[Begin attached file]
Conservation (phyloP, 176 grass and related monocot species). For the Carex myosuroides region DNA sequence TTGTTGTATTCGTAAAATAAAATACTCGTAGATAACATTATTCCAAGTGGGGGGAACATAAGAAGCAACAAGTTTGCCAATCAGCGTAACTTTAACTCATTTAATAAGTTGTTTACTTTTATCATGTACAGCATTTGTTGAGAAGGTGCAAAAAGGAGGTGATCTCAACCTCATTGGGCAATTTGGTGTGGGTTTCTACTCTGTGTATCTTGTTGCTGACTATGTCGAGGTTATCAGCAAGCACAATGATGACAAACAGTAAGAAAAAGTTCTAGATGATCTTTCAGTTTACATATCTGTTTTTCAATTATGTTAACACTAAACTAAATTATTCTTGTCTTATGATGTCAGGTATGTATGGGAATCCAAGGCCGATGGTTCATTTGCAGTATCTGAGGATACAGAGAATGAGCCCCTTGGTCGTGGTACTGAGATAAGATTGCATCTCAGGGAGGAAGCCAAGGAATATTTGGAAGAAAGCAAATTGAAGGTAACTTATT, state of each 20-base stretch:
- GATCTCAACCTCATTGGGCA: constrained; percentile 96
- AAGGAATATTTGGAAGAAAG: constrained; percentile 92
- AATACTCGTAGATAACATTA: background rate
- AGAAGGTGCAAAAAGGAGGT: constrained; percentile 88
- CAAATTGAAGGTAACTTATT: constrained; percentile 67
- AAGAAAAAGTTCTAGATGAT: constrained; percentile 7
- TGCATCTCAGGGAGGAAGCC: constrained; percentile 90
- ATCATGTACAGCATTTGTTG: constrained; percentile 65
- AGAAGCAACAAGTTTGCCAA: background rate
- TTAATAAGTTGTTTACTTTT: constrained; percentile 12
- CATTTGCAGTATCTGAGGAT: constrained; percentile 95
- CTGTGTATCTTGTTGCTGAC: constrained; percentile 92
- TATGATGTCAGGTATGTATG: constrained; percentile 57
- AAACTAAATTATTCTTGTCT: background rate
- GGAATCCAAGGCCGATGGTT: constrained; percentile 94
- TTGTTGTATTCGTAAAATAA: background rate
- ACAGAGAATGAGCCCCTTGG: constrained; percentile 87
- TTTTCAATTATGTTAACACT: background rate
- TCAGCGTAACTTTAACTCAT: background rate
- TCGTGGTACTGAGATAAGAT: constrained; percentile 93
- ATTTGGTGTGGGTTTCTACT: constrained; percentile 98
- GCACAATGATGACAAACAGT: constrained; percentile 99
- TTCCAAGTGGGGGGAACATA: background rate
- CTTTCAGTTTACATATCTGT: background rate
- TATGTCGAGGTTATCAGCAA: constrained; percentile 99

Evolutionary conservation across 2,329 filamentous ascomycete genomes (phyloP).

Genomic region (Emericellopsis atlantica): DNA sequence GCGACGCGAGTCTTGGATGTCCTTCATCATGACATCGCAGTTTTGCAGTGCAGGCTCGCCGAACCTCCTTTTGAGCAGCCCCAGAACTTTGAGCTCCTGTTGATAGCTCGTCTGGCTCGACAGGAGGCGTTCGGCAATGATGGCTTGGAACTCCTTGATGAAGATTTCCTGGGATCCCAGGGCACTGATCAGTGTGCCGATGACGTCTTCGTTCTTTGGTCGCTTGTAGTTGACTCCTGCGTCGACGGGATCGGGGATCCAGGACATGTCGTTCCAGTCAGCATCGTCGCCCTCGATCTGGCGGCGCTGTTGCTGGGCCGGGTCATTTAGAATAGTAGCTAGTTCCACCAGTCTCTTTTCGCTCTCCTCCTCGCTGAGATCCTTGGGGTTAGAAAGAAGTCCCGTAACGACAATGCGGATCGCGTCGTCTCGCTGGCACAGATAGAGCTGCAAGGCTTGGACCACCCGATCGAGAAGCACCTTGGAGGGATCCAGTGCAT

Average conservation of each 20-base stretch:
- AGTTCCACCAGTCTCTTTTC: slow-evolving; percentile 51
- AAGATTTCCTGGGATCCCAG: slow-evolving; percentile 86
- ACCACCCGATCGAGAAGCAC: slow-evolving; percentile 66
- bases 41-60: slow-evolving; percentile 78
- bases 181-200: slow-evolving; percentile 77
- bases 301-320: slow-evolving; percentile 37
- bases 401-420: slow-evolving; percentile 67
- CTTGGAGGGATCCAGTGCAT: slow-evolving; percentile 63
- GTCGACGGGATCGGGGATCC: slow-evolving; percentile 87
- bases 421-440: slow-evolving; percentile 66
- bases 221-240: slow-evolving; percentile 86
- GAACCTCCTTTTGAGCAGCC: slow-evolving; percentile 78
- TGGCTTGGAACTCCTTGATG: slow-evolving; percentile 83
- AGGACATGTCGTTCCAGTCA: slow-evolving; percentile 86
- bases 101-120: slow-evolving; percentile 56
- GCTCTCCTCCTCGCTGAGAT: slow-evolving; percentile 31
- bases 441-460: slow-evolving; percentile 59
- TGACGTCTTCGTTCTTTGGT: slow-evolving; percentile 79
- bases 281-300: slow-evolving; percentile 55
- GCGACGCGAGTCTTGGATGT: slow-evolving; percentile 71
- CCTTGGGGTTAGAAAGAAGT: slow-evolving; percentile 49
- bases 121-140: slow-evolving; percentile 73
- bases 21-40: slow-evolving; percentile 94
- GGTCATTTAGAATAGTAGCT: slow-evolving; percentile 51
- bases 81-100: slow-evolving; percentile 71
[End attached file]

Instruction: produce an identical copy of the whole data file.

Conservation (phyloP, 176 grass and related monocot species). For the Carex myosuroides region DNA sequence TTGTTGTATTCGTAAAATAAAATACTCGTAGATAACATTATTCCAAGTGGGGGGAACATAAGAAGCAACAAGTTTGCCAATCAGCGTAACTTTAACTCATTTAATAAGTTGTTTACTTTTATCATGTACAGCATTTGTTGAGAAGGTGCAAAAAGGAGGTGATCTCAACCTCATTGGGCAATTTGGTGTGGGTTTCTACTCTGTGTATCTTGTTGCTGACTATGTCGAGGTTATCAGCAAGCACAATGATGACAAACAGTAAGAAAAAGTTCTAGATGATCTTTCAGTTTACATATCTGTTTTTCAATTATGTTAACACTAAACTAAATTATTCTTGTCTTATGATGTCAGGTATGTATGGGAATCCAAGGCCGATGGTTCATTTGCAGTATCTGAGGATACAGAGAATGAGCCCCTTGGTCGTGGTACTGAGATAAGATTGCATCTCAGGGAGGAAGCCAAGGAATATTTGGAAGAAAGCAAATTGAAGGTAACTTATT, state of each 20-base stretch:
- GATCTCAACCTCATTGGGCA: constrained; percentile 96
- AAGGAATATTTGGAAGAAAG: constrained; percentile 92
- AATACTCGTAGATAACATTA: background rate
- AGAAGGTGCAAAAAGGAGGT: constrained; percentile 88
- CAAATTGAAGGTAACTTATT: constrained; percentile 67
- AAGAAAAAGTTCTAGATGAT: constrained; percentile 7
- TGCATCTCAGGGAGGAAGCC: constrained; percentile 90
- ATCATGTACAGCATTTGTTG: constrained; percentile 65
- AGAAGCAACAAGTTTGCCAA: background rate
- TTAATAAGTTGTTTACTTTT: constrained; percentile 12
- CATTTGCAGTATCTGAGGAT: constrained; percentile 95
- CTGTGTATCTTGTTGCTGAC: constrained; percentile 92
- TATGATGTCAGGTATGTATG: constrained; percentile 57
- AAACTAAATTATTCTTGTCT: background rate
- GGAATCCAAGGCCGATGGTT: constrained; percentile 94
- TTGTTGTATTCGTAAAATAA: background rate
- ACAGAGAATGAGCCCCTTGG: constrained; percentile 87
- TTTTCAATTATGTTAACACT: background rate
- TCAGCGTAACTTTAACTCAT: background rate
- TCGTGGTACTGAGATAAGAT: constrained; percentile 93
- ATTTGGTGTGGGTTTCTACT: constrained; percentile 98
- GCACAATGATGACAAACAGT: constrained; percentile 99
- TTCCAAGTGGGGGGAACATA: background rate
- CTTTCAGTTTACATATCTGT: background rate
- TATGTCGAGGTTATCAGCAA: constrained; percentile 99

Evolutionary conservation across 2,329 filamentous ascomycete genomes (phyloP).

Genomic region (Emericellopsis atlantica): DNA sequence GCGACGCGAGTCTTGGATGTCCTTCATCATGACATCGCAGTTTTGCAGTGCAGGCTCGCCGAACCTCCTTTTGAGCAGCCCCAGAACTTTGAGCTCCTGTTGATAGCTCGTCTGGCTCGACAGGAGGCGTTCGGCAATGATGGCTTGGAACTCCTTGATGAAGATTTCCTGGGATCCCAGGGCACTGATCAGTGTGCCGATGACGTCTTCGTTCTTTGGTCGCTTGTAGTTGACTCCTGCGTCGACGGGATCGGGGATCCAGGACATGTCGTTCCAGTCAGCATCGTCGCCCTCGATCTGGCGGCGCTGTTGCTGGGCCGGGTCATTTAGAATAGTAGCTAGTTCCACCAGTCTCTTTTCGCTCTCCTCCTCGCTGAGATCCTTGGGGTTAGAAAGAAGTCCCGTAACGACAATGCGGATCGCGTCGTCTCGCTGGCACAGATAGAGCTGCAAGGCTTGGACCACCCGATCGAGAAGCACCTTGGAGGGATCCAGTGCAT

Average conservation of each 20-base stretch:
- AGTTCCACCAGTCTCTTTTC: slow-evolving; percentile 51
- AAGATTTCCTGGGATCCCAG: slow-evolving; percentile 86
- ACCACCCGATCGAGAAGCAC: slow-evolving; percentile 66
- bases 41-60: slow-evolving; percentile 78
- bases 181-200: slow-evolving; percentile 77
- bases 301-320: slow-evolving; percentile 37
- bases 401-420: slow-evolving; percentile 67
- CTTGGAGGGATCCAGTGCAT: slow-evolving; percentile 63
- GTCGACGGGATCGGGGATCC: slow-evolving; percentile 87
- bases 421-440: slow-evolving; percentile 66
- bases 221-240: slow-evolving; percentile 86
- GAACCTCCTTTTGAGCAGCC: slow-evolving; percentile 78
- TGGCTTGGAACTCCTTGATG: slow-evolving; percentile 83
- AGGACATGTCGTTCCAGTCA: slow-evolving; percentile 86
- bases 101-120: slow-evolving; percentile 56
- GCTCTCCTCCTCGCTGAGAT: slow-evolving; percentile 31
- bases 441-460: slow-evolving; percentile 59
- TGACGTCTTCGTTCTTTGGT: slow-evolving; percentile 79
- bases 281-300: slow-evolving; percentile 55
- GCGACGCGAGTCTTGGATGT: slow-evolving; percentile 71
- CCTTGGGGTTAGAAAGAAGT: slow-evolving; percentile 49
- bases 121-140: slow-evolving; percentile 73
- bases 21-40: slow-evolving; percentile 94
- GGTCATTTAGAATAGTAGCT: slow-evolving; percentile 51
- bases 81-100: slow-evolving; percentile 71